Since HST is a special revenue stream for the government, the funds collected should be used only for the dedicated purposes stipulated by law. One percent of the HST funds is earmarked for cracking down on smuggling and counterfeit tobacco products and for preventing evasion of tobacco-related taxation. However, there have been frequent instances of misuse of HST revenue that should have been allocated for this purpose. A 2018 Control Yuan report, for instance, found misuse of such funds by some city and county governments. Due to this violation of the “dedicated use” principle, the competent authority – the Ministry of Finance – was censured by the Control Yuan for mismanagement of HST. Official letters were sent to the local governments instructing them to comply with the principle, but no personnel were ever dispatched to check on compliance.
Due to the failure to comply with the “dedicated amount for dedicated use” principle, plus the increase in the excise tax on tobacco products to serve as a source of revenue for long-term care insurance, the Taiwan market continues to be plagued by the illicit trade in tobacco products and its many negative side effects. To date, they have proved impossible to root out.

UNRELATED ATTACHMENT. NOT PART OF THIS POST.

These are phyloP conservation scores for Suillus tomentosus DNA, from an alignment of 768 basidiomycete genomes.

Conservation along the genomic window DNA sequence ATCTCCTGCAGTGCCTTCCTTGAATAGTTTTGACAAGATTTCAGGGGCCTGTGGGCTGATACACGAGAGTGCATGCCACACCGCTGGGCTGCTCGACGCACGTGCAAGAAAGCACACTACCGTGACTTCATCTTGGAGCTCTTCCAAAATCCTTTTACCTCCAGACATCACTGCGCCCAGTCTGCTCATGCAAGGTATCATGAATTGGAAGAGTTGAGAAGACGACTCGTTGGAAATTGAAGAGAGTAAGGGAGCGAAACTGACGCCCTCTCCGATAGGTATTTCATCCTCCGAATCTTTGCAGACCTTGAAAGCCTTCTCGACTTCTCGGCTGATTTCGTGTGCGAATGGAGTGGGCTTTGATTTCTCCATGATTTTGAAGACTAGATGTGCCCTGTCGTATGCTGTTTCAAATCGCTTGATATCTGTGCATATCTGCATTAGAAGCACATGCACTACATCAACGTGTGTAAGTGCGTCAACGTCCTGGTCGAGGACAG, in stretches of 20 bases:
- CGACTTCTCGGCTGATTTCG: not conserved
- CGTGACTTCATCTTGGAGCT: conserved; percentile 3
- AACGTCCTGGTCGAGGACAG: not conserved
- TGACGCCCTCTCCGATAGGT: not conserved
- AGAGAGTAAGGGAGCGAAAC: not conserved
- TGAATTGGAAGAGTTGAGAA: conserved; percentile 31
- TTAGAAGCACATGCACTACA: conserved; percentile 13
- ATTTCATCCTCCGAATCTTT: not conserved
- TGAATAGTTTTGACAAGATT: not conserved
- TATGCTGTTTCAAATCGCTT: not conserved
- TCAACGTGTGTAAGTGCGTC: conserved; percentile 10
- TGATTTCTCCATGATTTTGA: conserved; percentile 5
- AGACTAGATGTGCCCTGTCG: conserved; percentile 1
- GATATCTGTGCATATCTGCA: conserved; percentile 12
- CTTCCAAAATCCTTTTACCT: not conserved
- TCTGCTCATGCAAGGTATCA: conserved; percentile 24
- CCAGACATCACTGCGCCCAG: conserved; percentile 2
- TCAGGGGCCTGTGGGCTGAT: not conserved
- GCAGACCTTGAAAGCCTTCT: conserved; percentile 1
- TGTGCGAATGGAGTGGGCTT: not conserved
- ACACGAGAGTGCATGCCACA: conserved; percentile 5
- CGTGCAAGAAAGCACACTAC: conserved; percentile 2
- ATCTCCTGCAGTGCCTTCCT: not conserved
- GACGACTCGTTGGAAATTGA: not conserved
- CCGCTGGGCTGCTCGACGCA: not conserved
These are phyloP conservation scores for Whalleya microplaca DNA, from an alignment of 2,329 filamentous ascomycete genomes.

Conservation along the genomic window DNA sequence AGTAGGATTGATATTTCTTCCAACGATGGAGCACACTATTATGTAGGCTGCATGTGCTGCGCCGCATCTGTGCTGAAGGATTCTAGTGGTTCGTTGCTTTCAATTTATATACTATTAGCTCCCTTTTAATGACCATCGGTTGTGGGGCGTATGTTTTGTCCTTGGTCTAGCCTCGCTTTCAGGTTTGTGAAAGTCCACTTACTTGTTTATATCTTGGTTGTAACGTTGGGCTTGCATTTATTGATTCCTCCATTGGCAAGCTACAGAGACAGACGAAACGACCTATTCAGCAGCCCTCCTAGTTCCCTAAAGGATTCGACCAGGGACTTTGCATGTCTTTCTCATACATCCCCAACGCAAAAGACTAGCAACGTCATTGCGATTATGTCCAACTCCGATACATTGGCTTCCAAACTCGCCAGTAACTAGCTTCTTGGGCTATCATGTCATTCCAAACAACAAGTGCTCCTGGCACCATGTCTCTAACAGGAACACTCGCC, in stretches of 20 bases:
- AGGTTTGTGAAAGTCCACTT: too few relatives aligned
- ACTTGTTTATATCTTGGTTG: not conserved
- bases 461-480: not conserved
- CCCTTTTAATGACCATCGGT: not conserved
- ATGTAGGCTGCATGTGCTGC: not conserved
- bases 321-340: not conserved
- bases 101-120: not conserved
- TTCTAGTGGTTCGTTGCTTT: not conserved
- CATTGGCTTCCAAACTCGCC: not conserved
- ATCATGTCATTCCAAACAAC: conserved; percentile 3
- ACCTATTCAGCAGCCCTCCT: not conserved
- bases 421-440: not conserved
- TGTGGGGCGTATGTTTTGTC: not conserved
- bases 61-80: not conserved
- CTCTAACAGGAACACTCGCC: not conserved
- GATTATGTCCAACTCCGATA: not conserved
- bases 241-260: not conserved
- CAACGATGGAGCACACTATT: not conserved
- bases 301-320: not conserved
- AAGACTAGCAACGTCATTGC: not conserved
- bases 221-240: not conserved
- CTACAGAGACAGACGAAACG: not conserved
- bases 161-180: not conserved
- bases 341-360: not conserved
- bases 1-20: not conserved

As reiterated in past White Papers, a transparent, reasonable, and predictable policy not only protects lawful tobacco businesses from harm caused by the illicit trade in uninspected and untaxed products, but it can also help achieve the government’s public health and fiscal revenue goals.
Re-examine the tobacco product excise tax and HST policies.
Enhance penalties for illicit traders.
Increase the use of relevant information platforms to pinpoint high-risk hotspots and targets for law enforcement.
Propose inspection measures targeting new forms of production of illicit products, such as large-scale factories
Produce awareness-campaign video clips urging citizens not to engage in the illicit trade of tobacco products and avoid purchasing illicit cigarettes.
Conduct research to understand the social, health, and financial ramifications of the widespread sale of illicit cigarettes.
Suggestion 2: Adopt effective and proportionate tobacco control measures.